Header image: Large swaths of forest have been cut down in Brazil in recent decades to make room for farming. Deforestation contributes to global warming, and reversing it will be necessary to avoid catastrophic climate change. Image credit: Andre Penner/AP.
From NPR | August 8, 2019
Humans must drastically alter food production to prevent the most catastrophic effects of global warming, according to a new report from the United Nations panel on climate change.
The panel of scientists looked at the climate change effects of agriculture, deforestation and other land use, such as harvesting peat and managing grasslands and wetlands. Together, those activities generate about a third of human greenhouse gas emissions, including more than 40% of methane.
That’s important because methane is particularly good at trapping heat in the atmosphere. And the problem is getting more severe.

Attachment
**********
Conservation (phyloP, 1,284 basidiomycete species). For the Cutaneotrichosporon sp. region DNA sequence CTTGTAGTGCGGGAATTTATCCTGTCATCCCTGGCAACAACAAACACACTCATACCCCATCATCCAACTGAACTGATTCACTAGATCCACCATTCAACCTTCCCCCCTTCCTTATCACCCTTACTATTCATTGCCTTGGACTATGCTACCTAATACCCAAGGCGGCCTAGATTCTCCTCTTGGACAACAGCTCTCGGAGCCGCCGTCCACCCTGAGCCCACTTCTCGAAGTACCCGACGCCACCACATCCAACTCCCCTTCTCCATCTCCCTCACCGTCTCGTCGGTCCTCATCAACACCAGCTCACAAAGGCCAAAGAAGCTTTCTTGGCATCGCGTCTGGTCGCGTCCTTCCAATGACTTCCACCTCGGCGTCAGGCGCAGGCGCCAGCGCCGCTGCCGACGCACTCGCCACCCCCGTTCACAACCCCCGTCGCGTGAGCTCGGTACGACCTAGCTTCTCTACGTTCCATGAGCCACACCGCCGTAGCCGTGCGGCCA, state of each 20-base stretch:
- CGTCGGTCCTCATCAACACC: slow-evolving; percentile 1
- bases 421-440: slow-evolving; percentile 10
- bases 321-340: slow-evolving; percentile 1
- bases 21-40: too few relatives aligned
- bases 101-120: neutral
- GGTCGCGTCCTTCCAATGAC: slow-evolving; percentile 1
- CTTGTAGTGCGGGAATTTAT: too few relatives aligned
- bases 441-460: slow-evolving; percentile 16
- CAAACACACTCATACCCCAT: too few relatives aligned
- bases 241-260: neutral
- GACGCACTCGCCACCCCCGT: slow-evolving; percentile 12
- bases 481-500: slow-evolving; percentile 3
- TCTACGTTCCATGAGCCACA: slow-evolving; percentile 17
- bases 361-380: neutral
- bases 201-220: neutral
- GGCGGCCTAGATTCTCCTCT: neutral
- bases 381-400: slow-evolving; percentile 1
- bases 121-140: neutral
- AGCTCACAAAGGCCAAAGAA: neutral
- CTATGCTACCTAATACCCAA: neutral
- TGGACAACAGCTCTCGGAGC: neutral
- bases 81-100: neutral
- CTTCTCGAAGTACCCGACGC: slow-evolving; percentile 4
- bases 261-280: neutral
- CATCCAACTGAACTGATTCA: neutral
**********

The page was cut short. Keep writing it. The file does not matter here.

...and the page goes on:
“Emissions from agricultural production are projected to increase,” the authors warn. “Delaying action” on reducing greenhouse gas emissions, they continue, “could result in some irreversible impacts on some ecosystems.”
This is the latest in a series of reports from the U.N.’s Intergovernmental Panel on Climate Change. The new report adds weight and detail to a warning put out by the same panel of scientists last fall, in which they sounded the alarm about the inadequacy of the pledges countries have made so far to reduce greenhouse gas emissions.